The sage plant is a dense, upright bush about 2 to 3 feet in height. The stems are woody and square and the le" >



The sage plant is a dense, upright bush about 2 to 3 feet in height. The stems are woody and square and the leaves are arranged oppositely on the stem. The plant is grown for its aromatic leaves, which are used as seasoning.

It is well suited to growing in containers and will grow indoors if given sufficient light. Add to this the nicely textured velvet grey-green leaves and violet flowers and you have a herb or flowering plant well-suited to all gardeners. 

There are several varieties of sage with different coloured flowers and even variegated leaves (some fine for kitchen use), although none are as hardy as the common sage.

Where To Grow Sage

Sage will grow almost anywhere as long as it is in full sun for a good part of the day.The best soil is a well-dug medium one, with a handful or two of bonemeal worked in twice during the summer. What sage does not like is soil that is moist all the time - it is a native of Mediterranean areas.

Propagating Sage
Sage is sold at most garden centres in small pots - as long as they are purchased after all danger of frost has passed, they can be planted straight outside. This is the quickest and most reliable way to start growing sage. Make sure that a 90cm (3ft) is in place near the main stem - the plant can be tied to it as it grows. Sage can stand by itself most of the time, but the odd strong wind may snap the brittle woody stem. You should be able to pick a few leaves in July time if planted in Spring.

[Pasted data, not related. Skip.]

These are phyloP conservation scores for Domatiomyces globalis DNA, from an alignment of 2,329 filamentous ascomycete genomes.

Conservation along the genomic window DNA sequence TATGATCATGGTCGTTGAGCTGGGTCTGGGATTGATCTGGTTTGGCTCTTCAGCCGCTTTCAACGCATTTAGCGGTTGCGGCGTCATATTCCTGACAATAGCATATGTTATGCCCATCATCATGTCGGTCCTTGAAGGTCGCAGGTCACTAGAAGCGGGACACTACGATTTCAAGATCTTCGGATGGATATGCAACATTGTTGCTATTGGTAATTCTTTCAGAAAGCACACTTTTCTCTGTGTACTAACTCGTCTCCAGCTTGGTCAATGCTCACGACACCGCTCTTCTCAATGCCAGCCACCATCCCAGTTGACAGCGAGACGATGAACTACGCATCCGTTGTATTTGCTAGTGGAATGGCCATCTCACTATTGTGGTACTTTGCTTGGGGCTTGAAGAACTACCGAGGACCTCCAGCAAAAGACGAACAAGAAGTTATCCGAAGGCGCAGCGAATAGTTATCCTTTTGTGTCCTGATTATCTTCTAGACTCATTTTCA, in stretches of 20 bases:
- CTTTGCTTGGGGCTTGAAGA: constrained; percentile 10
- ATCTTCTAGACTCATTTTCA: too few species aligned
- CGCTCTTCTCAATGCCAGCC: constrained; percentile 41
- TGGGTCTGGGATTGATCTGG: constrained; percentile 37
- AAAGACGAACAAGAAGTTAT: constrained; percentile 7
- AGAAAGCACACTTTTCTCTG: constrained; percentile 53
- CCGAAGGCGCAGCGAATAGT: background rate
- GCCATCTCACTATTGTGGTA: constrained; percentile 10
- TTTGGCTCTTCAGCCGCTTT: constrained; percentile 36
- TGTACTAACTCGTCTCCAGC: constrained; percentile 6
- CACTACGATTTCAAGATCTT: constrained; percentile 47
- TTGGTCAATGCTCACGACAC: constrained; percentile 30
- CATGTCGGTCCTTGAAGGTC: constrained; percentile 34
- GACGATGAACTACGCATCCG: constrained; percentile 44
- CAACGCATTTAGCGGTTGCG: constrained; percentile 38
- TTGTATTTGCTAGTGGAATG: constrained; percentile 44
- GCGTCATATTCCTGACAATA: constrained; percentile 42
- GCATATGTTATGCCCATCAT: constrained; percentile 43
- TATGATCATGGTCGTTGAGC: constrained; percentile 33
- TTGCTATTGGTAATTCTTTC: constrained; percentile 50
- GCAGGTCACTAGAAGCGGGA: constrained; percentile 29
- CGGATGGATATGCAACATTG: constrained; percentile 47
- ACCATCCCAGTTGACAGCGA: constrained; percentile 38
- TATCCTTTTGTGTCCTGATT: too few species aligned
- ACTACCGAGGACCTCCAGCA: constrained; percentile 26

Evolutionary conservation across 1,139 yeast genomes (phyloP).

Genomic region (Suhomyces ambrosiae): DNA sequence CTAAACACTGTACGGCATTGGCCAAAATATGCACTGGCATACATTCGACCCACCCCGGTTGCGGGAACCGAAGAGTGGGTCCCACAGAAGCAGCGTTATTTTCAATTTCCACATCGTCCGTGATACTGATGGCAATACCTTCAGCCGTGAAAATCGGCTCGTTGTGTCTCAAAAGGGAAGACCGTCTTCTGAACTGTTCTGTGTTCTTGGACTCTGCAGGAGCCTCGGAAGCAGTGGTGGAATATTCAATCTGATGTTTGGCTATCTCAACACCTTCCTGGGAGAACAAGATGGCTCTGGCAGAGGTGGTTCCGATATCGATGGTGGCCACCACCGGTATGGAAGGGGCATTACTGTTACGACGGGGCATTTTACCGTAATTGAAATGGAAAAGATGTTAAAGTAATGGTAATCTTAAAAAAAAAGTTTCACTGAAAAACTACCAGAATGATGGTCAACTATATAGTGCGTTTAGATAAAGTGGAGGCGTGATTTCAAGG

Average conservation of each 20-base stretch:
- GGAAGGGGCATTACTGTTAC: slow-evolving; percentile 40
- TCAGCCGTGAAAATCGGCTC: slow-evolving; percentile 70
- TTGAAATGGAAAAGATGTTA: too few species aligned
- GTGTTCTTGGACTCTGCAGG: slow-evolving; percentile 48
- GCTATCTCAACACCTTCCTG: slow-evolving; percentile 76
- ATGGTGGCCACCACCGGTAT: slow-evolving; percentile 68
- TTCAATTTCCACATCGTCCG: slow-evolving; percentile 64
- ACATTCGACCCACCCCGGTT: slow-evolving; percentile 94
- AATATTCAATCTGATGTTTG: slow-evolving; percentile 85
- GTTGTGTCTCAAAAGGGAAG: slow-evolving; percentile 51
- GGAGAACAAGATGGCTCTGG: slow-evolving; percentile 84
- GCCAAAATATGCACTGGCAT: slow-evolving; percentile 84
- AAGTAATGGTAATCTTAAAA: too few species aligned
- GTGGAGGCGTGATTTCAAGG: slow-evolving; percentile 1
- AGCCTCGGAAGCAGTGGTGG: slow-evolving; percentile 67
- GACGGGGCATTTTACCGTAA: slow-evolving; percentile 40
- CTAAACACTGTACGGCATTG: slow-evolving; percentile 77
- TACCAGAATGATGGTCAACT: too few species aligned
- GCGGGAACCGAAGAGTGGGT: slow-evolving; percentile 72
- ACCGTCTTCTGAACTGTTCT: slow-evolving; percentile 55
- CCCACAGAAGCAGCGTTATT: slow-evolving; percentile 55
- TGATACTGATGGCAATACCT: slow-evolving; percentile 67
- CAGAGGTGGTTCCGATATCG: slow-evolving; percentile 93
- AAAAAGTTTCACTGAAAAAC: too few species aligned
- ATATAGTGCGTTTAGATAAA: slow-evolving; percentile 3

It is more satisfying to raise sage from seed, but be prepared to wait. Sow indoors in March (potting compost is fine), or in April outside. The plants will grow very slowly and you will only be able to begin harvesting in June the next year.

Sage looses some of its strength after three or four years, so it is necessary to take cuttings in Spring (5cm or 2in long) to replace the plant the next year.

 Care of Sage

Work in a couple of handfuls of bonemeal to the surrounding soil at the beginning and end of each summer. After the flowers die down, prune the plant to about half it's size. Other than that, leave it to fend for itself.

One word of warning - in dry spells, resist the temptation to water, sage prefers dry sunny conditions.

Harvesting Sage
Simply cut off the leaves with scissors or pinch off with your fingers as and when required. One plant should be sufficient for the kitchen needs of most households. Sage is best used fresh, although leaves frozen in a plastic bag are an excellent alternative. Dried sage lasts almost indefinitely if stored in an airtight bottle in a dry place out out of sunlight.

Container Growing Sage
Simplicity itself - use potting compost (remember to put a good layer of stones at the bottom for drainage) and keep the plant on the dry side throughout it's life. A feed every month with general purpose liquid plant food will be enough. Prune as described above.

Sage can be grown indoors as long as it is placed on a sunny windowsill - it will stand direct sunlight with no problems.

PLANT TYPE: Perennial
SCIENTIFIC NAME: Salvia officinalis
MATURE PLANT SIZE: 12 to 30 inches high x 24 inches wide
LIGHT: Full Sun
SOIL TYPE: Fairly rich, light, dry, well-drained soil
pH RANGE: 6.4
KNOWN PESTS: Slugs, spider mites, spittle bugs.
KNOWN DISEASES: Root rot and wilt.

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